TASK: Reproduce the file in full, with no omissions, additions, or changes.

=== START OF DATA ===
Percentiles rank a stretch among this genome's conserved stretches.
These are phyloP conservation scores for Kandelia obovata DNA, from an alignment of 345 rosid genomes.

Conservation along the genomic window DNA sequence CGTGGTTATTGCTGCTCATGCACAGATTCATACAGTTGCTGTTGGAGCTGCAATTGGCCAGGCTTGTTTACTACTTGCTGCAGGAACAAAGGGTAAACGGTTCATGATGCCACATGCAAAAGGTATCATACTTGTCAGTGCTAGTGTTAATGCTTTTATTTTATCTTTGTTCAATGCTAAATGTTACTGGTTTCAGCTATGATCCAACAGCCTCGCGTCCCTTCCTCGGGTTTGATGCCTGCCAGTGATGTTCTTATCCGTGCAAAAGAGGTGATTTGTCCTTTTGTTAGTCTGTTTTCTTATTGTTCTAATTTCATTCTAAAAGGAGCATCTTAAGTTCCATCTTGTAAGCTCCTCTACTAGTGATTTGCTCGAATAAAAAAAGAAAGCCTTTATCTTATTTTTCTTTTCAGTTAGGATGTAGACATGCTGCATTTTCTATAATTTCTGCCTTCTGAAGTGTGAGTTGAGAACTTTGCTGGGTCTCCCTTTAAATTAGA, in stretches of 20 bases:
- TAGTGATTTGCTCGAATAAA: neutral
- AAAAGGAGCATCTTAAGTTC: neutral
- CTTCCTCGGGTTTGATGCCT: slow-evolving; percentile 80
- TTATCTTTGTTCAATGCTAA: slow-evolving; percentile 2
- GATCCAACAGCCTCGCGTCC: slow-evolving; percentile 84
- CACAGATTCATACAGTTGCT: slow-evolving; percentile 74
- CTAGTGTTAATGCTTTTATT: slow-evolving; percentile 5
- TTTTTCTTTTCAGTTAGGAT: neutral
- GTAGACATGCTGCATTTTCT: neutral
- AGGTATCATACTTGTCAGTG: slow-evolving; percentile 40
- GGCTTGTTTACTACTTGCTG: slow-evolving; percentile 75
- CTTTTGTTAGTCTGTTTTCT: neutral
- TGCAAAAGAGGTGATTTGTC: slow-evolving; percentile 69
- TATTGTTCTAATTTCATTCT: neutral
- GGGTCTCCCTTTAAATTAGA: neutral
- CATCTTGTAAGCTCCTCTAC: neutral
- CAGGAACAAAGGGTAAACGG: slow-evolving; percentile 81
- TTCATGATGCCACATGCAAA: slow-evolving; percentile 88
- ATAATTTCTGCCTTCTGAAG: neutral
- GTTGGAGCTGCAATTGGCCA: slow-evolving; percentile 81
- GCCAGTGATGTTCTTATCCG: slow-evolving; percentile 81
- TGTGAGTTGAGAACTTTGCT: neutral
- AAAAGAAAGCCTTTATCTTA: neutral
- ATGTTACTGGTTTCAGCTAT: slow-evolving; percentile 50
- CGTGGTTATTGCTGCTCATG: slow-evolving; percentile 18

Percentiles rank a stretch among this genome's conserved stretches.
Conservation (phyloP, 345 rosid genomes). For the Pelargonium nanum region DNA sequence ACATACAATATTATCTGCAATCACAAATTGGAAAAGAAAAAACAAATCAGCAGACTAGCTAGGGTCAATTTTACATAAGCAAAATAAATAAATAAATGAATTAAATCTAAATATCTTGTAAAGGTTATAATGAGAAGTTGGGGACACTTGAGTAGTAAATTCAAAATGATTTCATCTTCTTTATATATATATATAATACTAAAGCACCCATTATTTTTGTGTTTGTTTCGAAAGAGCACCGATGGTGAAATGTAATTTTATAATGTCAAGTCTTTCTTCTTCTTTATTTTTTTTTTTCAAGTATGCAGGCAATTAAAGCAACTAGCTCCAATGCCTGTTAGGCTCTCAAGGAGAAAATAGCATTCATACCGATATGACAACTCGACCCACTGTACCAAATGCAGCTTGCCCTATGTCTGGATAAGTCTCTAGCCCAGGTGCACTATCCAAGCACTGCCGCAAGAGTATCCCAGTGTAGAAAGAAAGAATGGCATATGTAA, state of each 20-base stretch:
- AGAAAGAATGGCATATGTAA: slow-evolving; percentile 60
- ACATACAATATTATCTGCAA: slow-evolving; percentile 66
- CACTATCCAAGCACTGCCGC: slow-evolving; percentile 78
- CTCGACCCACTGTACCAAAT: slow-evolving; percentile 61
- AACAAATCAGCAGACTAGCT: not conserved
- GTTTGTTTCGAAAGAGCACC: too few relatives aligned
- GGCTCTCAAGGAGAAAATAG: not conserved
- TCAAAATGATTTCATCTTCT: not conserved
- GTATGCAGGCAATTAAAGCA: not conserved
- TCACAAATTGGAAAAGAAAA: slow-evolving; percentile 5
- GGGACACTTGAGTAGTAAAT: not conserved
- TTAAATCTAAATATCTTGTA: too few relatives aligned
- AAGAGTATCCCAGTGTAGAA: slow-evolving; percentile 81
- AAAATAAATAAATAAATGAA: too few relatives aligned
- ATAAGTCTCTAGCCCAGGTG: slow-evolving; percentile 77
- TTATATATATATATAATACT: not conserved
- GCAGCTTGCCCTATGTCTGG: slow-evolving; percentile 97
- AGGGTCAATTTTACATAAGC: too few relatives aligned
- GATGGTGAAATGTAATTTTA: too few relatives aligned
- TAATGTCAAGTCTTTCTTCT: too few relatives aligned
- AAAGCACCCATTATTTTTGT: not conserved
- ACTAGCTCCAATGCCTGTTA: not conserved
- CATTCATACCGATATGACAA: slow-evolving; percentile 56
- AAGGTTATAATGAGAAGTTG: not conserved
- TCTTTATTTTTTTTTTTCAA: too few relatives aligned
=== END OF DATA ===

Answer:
Percentiles rank a stretch among this genome's conserved stretches.
These are phyloP conservation scores for Kandelia obovata DNA, from an alignment of 345 rosid genomes.

Conservation along the genomic window DNA sequence CGTGGTTATTGCTGCTCATGCACAGATTCATACAGTTGCTGTTGGAGCTGCAATTGGCCAGGCTTGTTTACTACTTGCTGCAGGAACAAAGGGTAAACGGTTCATGATGCCACATGCAAAAGGTATCATACTTGTCAGTGCTAGTGTTAATGCTTTTATTTTATCTTTGTTCAATGCTAAATGTTACTGGTTTCAGCTATGATCCAACAGCCTCGCGTCCCTTCCTCGGGTTTGATGCCTGCCAGTGATGTTCTTATCCGTGCAAAAGAGGTGATTTGTCCTTTTGTTAGTCTGTTTTCTTATTGTTCTAATTTCATTCTAAAAGGAGCATCTTAAGTTCCATCTTGTAAGCTCCTCTACTAGTGATTTGCTCGAATAAAAAAAGAAAGCCTTTATCTTATTTTTCTTTTCAGTTAGGATGTAGACATGCTGCATTTTCTATAATTTCTGCCTTCTGAAGTGTGAGTTGAGAACTTTGCTGGGTCTCCCTTTAAATTAGA, in stretches of 20 bases:
- TAGTGATTTGCTCGAATAAA: neutral
- AAAAGGAGCATCTTAAGTTC: neutral
- CTTCCTCGGGTTTGATGCCT: slow-evolving; percentile 80
- TTATCTTTGTTCAATGCTAA: slow-evolving; percentile 2
- GATCCAACAGCCTCGCGTCC: slow-evolving; percentile 84
- CACAGATTCATACAGTTGCT: slow-evolving; percentile 74
- CTAGTGTTAATGCTTTTATT: slow-evolving; percentile 5
- TTTTTCTTTTCAGTTAGGAT: neutral
- GTAGACATGCTGCATTTTCT: neutral
- AGGTATCATACTTGTCAGTG: slow-evolving; percentile 40
- GGCTTGTTTACTACTTGCTG: slow-evolving; percentile 75
- CTTTTGTTAGTCTGTTTTCT: neutral
- TGCAAAAGAGGTGATTTGTC: slow-evolving; percentile 69
- TATTGTTCTAATTTCATTCT: neutral
- GGGTCTCCCTTTAAATTAGA: neutral
- CATCTTGTAAGCTCCTCTAC: neutral
- CAGGAACAAAGGGTAAACGG: slow-evolving; percentile 81
- TTCATGATGCCACATGCAAA: slow-evolving; percentile 88
- ATAATTTCTGCCTTCTGAAG: neutral
- GTTGGAGCTGCAATTGGCCA: slow-evolving; percentile 81
- GCCAGTGATGTTCTTATCCG: slow-evolving; percentile 81
- TGTGAGTTGAGAACTTTGCT: neutral
- AAAAGAAAGCCTTTATCTTA: neutral
- ATGTTACTGGTTTCAGCTAT: slow-evolving; percentile 50
- CGTGGTTATTGCTGCTCATG: slow-evolving; percentile 18

Percentiles rank a stretch among this genome's conserved stretches.
Conservation (phyloP, 345 rosid genomes). For the Pelargonium nanum region DNA sequence ACATACAATATTATCTGCAATCACAAATTGGAAAAGAAAAAACAAATCAGCAGACTAGCTAGGGTCAATTTTACATAAGCAAAATAAATAAATAAATGAATTAAATCTAAATATCTTGTAAAGGTTATAATGAGAAGTTGGGGACACTTGAGTAGTAAATTCAAAATGATTTCATCTTCTTTATATATATATATAATACTAAAGCACCCATTATTTTTGTGTTTGTTTCGAAAGAGCACCGATGGTGAAATGTAATTTTATAATGTCAAGTCTTTCTTCTTCTTTATTTTTTTTTTTCAAGTATGCAGGCAATTAAAGCAACTAGCTCCAATGCCTGTTAGGCTCTCAAGGAGAAAATAGCATTCATACCGATATGACAACTCGACCCACTGTACCAAATGCAGCTTGCCCTATGTCTGGATAAGTCTCTAGCCCAGGTGCACTATCCAAGCACTGCCGCAAGAGTATCCCAGTGTAGAAAGAAAGAATGGCATATGTAA, state of each 20-base stretch:
- AGAAAGAATGGCATATGTAA: slow-evolving; percentile 60
- ACATACAATATTATCTGCAA: slow-evolving; percentile 66
- CACTATCCAAGCACTGCCGC: slow-evolving; percentile 78
- CTCGACCCACTGTACCAAAT: slow-evolving; percentile 61
- AACAAATCAGCAGACTAGCT: not conserved
- GTTTGTTTCGAAAGAGCACC: too few relatives aligned
- GGCTCTCAAGGAGAAAATAG: not conserved
- TCAAAATGATTTCATCTTCT: not conserved
- GTATGCAGGCAATTAAAGCA: not conserved
- TCACAAATTGGAAAAGAAAA: slow-evolving; percentile 5
- GGGACACTTGAGTAGTAAAT: not conserved
- TTAAATCTAAATATCTTGTA: too few relatives aligned
- AAGAGTATCCCAGTGTAGAA: slow-evolving; percentile 81
- AAAATAAATAAATAAATGAA: too few relatives aligned
- ATAAGTCTCTAGCCCAGGTG: slow-evolving; percentile 77
- TTATATATATATATAATACT: not conserved
- GCAGCTTGCCCTATGTCTGG: slow-evolving; percentile 97
- AGGGTCAATTTTACATAAGC: too few relatives aligned
- GATGGTGAAATGTAATTTTA: too few relatives aligned
- TAATGTCAAGTCTTTCTTCT: too few relatives aligned
- AAAGCACCCATTATTTTTGT: not conserved
- ACTAGCTCCAATGCCTGTTA: not conserved
- CATTCATACCGATATGACAA: slow-evolving; percentile 56
- AAGGTTATAATGAGAAGTTG: not conserved
- TCTTTATTTTTTTTTTTCAA: too few relatives aligned